Genotype by environment interactions (GxE) are very common in livestock and hamper genetic improvement. On the other hand, GxE is a source of genetic variation: genetic variation in response to environment, e.g., environmental perturbations such as heat stress or disease. In livestock breeding, there is tendency to ignore GxE because of increased complexity of models for genetic evaluations and lack of accuracy in extreme environments. GxE, however, creates opportunities to increase resilience of animals toward environmental perturbations. The main aim of the paper is to investigate to which extent GxE can be exploited with traditional and genomic selection methods. Furthermore, we investigated the benefit of reaction norm (RN) models compared to conventional methods ignoring GxE. The questions were addressed with selection index theory. GxE was modeled according to a linear RN model in which the environmental gradient is the contemporary group mean. Economic values were based on linear and non-linear profit equations. Accuracies of environment-specific (G)EBV were highest in intermediate environments and lowest in extreme environments. RN models had higher accuracies of (G)EBV in extreme environments than conventional models ignoring GxE. Genomic selection always resulted in higher response to selection in all environments than sib or progeny testing schemes. The increase in response was with genomic selection between 9 and 140% compared to sib testing and between 11 and 114% compared to progeny testing when the reference population consisted of 1 million animals across all environments. When the aim was to decrease environmental sensitivity, the response in slope of the RN model with genomic selection was between 1.09 and 319 times larger than with sib or progeny testing and in the right direction in contrast to sib and progeny testing that still increased environmental sensitivity. This shows that genomic selection with large reference populations offers great opportunities to exploit GxE to increase resilience of animals.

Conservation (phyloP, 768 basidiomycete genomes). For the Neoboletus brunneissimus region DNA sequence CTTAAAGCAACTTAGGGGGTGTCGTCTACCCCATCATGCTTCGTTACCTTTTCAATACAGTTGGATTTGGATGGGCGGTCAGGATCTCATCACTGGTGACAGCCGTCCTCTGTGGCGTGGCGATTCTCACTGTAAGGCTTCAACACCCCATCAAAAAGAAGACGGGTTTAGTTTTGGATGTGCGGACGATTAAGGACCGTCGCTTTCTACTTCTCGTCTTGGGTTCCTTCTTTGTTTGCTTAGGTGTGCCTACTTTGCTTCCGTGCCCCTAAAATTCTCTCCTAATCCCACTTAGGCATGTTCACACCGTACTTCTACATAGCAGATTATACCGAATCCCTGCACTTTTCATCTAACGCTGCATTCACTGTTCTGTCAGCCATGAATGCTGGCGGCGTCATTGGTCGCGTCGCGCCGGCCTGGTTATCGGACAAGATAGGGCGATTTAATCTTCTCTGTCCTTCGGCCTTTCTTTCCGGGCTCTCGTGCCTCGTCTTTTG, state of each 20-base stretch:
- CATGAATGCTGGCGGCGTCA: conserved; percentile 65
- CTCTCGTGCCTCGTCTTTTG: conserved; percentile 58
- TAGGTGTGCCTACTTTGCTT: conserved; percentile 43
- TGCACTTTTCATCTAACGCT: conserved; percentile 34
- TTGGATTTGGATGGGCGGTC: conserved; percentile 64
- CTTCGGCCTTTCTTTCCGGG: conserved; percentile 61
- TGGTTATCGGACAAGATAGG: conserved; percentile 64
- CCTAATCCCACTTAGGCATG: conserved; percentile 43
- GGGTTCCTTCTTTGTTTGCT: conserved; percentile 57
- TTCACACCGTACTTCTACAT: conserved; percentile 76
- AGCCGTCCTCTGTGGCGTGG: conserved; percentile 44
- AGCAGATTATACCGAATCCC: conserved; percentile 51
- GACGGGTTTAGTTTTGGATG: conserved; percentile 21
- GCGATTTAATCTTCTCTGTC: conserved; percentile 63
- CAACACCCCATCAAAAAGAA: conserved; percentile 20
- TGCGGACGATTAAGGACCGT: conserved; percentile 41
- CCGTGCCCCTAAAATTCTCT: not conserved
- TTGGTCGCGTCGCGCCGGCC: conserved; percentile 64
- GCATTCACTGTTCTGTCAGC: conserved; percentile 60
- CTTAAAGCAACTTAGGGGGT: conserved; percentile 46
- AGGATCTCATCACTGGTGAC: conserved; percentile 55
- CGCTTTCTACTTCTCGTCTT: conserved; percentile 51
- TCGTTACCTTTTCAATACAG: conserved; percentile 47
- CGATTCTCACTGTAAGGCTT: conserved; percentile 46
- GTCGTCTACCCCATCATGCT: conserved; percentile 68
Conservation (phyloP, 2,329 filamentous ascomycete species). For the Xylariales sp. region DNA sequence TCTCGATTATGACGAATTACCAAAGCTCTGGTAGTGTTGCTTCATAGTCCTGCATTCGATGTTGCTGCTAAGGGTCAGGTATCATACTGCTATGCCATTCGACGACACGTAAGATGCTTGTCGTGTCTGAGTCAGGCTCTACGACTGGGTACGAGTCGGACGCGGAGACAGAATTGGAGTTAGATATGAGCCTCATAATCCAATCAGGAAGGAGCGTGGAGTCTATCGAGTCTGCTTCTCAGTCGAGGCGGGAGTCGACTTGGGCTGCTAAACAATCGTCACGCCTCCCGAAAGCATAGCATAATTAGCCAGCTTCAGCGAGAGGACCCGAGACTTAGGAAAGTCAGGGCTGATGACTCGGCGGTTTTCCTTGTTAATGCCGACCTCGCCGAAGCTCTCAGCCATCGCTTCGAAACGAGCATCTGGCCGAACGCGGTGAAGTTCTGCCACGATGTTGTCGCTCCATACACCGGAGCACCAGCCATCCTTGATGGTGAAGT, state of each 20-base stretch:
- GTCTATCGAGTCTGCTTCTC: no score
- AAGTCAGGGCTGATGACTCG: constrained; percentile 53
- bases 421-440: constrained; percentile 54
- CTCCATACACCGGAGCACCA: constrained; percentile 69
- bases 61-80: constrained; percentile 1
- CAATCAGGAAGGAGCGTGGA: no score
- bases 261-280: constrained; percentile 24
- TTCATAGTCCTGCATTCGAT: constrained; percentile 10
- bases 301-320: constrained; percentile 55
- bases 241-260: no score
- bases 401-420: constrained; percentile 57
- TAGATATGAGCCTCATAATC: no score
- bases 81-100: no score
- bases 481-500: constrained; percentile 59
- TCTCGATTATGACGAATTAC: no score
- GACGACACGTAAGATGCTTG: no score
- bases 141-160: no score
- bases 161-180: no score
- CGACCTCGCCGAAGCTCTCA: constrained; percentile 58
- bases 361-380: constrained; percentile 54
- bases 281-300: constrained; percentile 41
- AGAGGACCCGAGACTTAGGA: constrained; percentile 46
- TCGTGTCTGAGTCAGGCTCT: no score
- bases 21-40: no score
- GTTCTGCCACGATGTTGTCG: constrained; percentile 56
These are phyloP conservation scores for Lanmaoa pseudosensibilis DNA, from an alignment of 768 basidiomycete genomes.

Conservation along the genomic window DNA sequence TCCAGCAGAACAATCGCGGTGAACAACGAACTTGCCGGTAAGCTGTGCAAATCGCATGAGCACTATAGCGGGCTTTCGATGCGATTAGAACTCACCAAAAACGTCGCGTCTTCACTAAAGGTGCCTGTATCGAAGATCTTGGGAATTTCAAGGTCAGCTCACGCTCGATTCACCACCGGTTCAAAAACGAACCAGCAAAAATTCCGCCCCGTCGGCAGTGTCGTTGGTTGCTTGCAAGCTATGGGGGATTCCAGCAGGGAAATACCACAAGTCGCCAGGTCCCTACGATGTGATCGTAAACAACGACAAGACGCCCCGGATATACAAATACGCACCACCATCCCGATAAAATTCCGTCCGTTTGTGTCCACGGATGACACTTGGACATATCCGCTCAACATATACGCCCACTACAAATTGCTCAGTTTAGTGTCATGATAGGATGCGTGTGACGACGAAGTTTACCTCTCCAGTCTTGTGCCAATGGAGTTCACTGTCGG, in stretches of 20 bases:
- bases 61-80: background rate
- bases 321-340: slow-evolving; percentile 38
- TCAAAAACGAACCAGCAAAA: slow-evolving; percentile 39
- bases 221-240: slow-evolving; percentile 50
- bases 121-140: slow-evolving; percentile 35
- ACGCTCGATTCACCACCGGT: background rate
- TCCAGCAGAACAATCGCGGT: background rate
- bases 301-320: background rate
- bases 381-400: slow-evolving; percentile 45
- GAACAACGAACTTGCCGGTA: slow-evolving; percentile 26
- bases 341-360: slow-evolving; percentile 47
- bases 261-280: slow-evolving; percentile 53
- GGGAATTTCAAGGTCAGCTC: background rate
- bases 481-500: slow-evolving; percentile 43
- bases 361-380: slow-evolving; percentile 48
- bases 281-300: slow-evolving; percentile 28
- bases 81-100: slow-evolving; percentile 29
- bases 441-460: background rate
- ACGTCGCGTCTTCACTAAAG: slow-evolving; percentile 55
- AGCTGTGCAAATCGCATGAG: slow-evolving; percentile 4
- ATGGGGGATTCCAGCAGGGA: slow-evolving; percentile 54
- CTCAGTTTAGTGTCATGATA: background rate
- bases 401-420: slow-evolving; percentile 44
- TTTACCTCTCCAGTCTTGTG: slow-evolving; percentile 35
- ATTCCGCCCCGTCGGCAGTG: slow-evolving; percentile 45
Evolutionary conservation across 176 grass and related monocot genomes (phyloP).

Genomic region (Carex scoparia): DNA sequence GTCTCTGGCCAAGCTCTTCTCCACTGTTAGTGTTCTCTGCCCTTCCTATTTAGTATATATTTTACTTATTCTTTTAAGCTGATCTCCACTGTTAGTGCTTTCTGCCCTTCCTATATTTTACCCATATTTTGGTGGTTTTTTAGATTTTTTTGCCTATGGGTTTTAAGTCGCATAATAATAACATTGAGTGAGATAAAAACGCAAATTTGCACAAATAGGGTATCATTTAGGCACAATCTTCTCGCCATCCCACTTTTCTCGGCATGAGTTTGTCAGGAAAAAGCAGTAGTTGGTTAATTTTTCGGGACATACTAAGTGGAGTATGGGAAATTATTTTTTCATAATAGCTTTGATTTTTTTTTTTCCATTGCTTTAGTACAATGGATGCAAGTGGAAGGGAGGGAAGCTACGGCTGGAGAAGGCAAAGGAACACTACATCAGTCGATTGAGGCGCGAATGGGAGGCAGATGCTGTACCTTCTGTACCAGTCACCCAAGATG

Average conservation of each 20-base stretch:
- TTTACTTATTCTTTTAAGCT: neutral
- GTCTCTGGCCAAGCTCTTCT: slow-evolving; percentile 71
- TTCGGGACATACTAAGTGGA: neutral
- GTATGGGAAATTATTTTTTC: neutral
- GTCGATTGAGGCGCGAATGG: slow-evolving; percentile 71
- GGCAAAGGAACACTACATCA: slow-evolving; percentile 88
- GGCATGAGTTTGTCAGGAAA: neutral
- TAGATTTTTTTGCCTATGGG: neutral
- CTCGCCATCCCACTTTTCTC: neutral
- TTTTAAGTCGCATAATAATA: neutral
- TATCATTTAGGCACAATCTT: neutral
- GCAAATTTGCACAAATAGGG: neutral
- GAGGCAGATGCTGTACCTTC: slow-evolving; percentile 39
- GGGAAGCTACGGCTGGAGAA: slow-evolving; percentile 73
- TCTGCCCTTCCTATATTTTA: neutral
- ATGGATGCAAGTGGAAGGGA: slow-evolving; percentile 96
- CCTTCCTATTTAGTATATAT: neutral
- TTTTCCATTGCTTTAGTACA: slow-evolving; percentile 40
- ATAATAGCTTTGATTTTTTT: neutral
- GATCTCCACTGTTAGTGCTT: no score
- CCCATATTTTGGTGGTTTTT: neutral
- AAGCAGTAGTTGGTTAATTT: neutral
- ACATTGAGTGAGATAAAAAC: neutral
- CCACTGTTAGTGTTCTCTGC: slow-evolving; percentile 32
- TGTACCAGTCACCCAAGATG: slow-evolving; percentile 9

Accounting for genetic architecture in single- and multipopulation genomic prediction using weights from genomewide association studies in pigs
Veroneze, R. ; Lopes, P.S. ; Lopes, M.S. ; Hidalgo, A.M. ; Guimarães, S.E.F. ; Harlizius, B. ; Knol, E.F. ; Arendonk, J.A.M. van; Silva, F.F. ; Bastiaansen, J.W.M. - \ 2016
Journal of Animal Breeding and Genetics 133 (2016)3. - ISSN 0931-2668 - p. 187 - 196.
Accuracy - Genetic variance - Genomic relationship - Single nucleotide polymorphisms